30 years later Reservoir Dogs remains is one of the best feature films debuts ever. Lionsgate has upgraded the film to 4K UHD with a new transfer with Dolby Vision Encoding.
It all began with Dogs, didn’t it?
Everyone of a certain age can remember where they first saw Reservoir Dogs. I saw it on a Friday night with my Dad. His co-worker Brett had told him about this crazy-ass movie “about the fall out of a diamond heist we never see”. What started changed both of us. After 99 minutes I looked at my dad and asked, “what happened?”
Quentin Tarantino is what happened. Reservoir Dogs is the only feature film debut to show a filmmaker born full-formed. Yes, Tarantino has grown leaps and bounds in the intervening three decades. The distinctive style of writing, visuals, and musical tastes have never veered from Reservoir Dogs, though they have grown with maturity and experience. But Tarantino like Spielberg before him was instantly a cinematic force to be reckoned with. One only needs to look at his latest Once Upon a Time … In Hollywood and compare it to Reservoir Dogs and one instantly knows that both were directed by Tarantino.
Not to be puny but Dogs still bites in the way that films from the early 1990s can bite maybe more so. There’s a dangerous jagged edge to everything when looking at the film with current eyes. Tarantino’s dialog is as sharp as ever with his “Madonna Like a Virgin” speech though out of sync with today’s norms is still as sharp and inappropriate – even more so now – as it was when we all saw it. Even the crew’s use of slurs (racial, sexual, and otherwise) is wildly out of sync with today’s standards BUT is accurate in a crew like this. It rubs against your comfort and forces you to look at these people as what they are: hyper-violent and dangerous.
The violence too still hits as hard as it did during that infamous Sundance screening where people ran vomiting down the aisle – if the legend is to be believed. It’s the unapologetic quality of fun and dark humor of needle drops – Stuck in the Middle with You blasting as Mr. Blonde (Michael Madsen) tortures a cop – to the violence that gives it its edge and rubs up against today’s landscape. But it isn’t just that infamous scene that still carries a charge. Reservoir Dogs – like Tarantino would advance even further with Pulp Fiction – specializes in the messiness and collateral damage of violence that even the smaller moments are electric. Mr. Pink (Steve Buscemi) dragging a woman out of her car and then murdering police officers as they turn a corner. Mr. Orange (Tim Roth) shooting the woman that shoots him and he’s pulling out of the car.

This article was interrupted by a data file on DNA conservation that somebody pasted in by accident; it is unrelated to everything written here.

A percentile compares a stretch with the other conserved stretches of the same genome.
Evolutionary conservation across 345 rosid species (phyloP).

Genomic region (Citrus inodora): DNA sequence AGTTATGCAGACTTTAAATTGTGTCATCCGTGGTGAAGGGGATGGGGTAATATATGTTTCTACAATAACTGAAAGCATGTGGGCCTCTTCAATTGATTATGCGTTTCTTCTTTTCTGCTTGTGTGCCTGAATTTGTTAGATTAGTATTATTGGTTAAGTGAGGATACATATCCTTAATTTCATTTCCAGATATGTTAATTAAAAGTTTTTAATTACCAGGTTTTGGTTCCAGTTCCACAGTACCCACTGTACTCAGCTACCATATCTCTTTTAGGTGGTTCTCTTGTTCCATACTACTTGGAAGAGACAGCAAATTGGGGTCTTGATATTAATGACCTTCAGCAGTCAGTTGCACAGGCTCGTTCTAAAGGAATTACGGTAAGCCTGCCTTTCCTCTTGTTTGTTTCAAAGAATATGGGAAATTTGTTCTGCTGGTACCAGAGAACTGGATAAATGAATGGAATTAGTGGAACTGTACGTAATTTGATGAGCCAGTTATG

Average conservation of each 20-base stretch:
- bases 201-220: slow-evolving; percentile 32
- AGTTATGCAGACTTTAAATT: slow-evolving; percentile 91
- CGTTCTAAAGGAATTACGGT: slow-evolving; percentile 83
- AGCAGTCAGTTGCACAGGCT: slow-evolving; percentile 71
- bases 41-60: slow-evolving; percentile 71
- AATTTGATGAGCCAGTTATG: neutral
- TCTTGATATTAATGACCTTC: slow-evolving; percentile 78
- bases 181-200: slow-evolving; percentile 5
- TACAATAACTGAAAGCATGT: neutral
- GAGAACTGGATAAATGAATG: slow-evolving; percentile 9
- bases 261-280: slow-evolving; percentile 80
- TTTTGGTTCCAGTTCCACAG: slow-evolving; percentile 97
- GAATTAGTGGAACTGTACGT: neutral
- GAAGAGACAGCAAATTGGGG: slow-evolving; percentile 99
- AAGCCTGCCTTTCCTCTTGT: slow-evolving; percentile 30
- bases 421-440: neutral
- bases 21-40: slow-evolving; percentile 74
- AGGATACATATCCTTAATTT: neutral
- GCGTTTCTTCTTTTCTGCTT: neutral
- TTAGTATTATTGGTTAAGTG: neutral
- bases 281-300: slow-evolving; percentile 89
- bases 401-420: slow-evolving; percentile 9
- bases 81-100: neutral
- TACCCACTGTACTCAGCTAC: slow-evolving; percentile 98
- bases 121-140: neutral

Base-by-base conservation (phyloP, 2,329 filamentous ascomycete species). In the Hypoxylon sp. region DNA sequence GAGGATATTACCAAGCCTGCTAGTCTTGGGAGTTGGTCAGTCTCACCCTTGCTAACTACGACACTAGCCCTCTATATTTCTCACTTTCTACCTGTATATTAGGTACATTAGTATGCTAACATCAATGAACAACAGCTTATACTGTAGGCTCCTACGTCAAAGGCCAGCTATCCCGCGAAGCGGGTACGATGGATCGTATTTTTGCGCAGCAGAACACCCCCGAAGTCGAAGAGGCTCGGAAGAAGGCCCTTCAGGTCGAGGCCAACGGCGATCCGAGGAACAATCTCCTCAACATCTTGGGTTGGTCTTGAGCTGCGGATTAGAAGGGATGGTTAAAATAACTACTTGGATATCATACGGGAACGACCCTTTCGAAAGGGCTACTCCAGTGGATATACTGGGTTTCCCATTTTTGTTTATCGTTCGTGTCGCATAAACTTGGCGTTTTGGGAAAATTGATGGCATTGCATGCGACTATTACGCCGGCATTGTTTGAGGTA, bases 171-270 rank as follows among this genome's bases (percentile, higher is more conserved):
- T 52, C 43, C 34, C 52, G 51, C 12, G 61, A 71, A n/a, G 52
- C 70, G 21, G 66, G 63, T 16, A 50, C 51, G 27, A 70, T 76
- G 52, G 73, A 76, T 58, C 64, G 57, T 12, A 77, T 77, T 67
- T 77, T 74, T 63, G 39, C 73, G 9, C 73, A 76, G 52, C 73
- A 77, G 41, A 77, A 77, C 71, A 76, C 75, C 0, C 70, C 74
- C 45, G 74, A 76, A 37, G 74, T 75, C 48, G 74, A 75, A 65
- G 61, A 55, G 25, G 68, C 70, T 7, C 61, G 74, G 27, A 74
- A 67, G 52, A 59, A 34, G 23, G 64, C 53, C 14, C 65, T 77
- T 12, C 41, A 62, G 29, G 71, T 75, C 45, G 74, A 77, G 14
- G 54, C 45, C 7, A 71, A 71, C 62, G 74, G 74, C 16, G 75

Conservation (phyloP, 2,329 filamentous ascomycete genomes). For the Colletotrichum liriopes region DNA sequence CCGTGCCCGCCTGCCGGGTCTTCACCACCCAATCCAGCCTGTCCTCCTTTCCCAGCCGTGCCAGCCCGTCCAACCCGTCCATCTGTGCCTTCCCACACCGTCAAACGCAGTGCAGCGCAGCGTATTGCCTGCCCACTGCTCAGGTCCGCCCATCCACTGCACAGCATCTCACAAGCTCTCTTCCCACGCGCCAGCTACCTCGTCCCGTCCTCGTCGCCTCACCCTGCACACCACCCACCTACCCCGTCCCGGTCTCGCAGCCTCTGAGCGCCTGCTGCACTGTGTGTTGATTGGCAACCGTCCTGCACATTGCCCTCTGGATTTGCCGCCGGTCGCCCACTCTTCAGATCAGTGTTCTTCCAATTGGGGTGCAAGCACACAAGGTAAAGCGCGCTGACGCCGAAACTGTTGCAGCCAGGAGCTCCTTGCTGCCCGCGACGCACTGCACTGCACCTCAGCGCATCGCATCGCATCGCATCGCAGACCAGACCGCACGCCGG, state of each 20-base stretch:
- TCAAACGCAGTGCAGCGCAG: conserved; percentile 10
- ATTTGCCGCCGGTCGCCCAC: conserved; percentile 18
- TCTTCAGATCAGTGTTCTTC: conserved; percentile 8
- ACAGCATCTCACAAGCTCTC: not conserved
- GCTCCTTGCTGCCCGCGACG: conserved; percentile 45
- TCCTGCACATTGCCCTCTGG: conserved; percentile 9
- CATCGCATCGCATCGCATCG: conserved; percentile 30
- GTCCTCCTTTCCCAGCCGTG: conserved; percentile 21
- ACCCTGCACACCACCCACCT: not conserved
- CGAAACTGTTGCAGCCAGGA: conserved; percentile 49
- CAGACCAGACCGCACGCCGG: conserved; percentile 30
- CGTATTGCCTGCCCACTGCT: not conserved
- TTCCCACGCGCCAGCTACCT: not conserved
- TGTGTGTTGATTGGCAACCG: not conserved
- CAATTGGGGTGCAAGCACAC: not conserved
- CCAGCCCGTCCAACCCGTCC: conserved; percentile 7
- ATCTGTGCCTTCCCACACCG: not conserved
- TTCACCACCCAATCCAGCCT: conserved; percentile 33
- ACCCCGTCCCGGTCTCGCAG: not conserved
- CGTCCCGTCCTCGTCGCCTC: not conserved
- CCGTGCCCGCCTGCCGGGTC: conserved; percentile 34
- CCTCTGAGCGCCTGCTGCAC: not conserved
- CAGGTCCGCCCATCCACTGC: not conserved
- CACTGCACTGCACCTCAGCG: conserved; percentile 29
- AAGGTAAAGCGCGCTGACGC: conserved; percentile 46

Everything in Reservoir Dogs still carries the electrical charge of a filmmaker rubbing against the more exploitative nature of his instincts and his truly genius understanding of genre, story, direction, and acting. Rewatching the debut is only a stark reminder of how great a filmmaker Quentin Tarantino began his career and how much he’s grown since.
Yes, thirty years on, Reservoir Dogs still barks as loudly and bites down as hard as Brandy from Once Upon a Time … In Hollywood.
Reservoir Dogs has never looked great on Home Video. VHS, Laserdisc, DVD, and Blu-Ray – all owned by this reviewer – has never really looked as good as it does projected in 35mm (specifically at the New Beverly at Midnight). This new 4K Master with Dolby Vision Encoding (as well as HRD10) looks damn near flawless. What one notices instantly is just how cinematic Dogs looks in 4K. There’s a warmness to the image that’s never been present in previous iterations on home video. The grain structure, color reproduction, and contrast are all lightyears ahead of the original Blu-Ray release as well. It isn’t just a blast of quality, though. Lionsgate has given consideration and time to this version of Reservoir Dogs. This results in the film looking as subtle, dense, beautiful, and most importantly filmic as it has ever looked on home video. Bravo to Lionsgate’s for ensuring this wasn’t a splash dash release but truly a worth upgrade for one of the best films of the 1990s.
They include the following;
- Deleted Scenes
- Playing It Fast and Loose
- Profiling the Reservoir Dogs
Deleted Scenes (12:43) – The five deleted scenes can either be played individually or all at once via the “Play All” function. The scenes break down as such:
- Background Check (4:41)
- No Protection (2:59)
- Doing My Job (2:33)
- Cutting Off the Ear – Alt take A (1:03)
- Cutting Off the Ear – Alt take B (1:24)
Playing It Fast and Loose (15:43) – an archival featurette looking at what makes Reservoir Dogs one of the best films of the 1990s and the explosion of the indie filmmaking scenes. Various talking heads discuss the cultural impact that Quentin’s writing, musical tastes, visuals, and his portrayal of violence inspired not only directors but writers, actors, and creatives, in general, moving forward.
Profiling the Reservoir Dogs (7:06) – an archival featurette that looks at the various members of the heist and their history and pathology. They include Mr. Brown (Quentin Tarantino), Mr. Pink (Steve Buscemi), Mr. White (Harvey Keitel), and Mr. Blonde (Michael Madsen),
The Final Thought
Reservoir Dogs is a stone-cold classic. Lionsgate has given it the 4K UHD upgrade it deserves. Highest Possible Recommendations!!!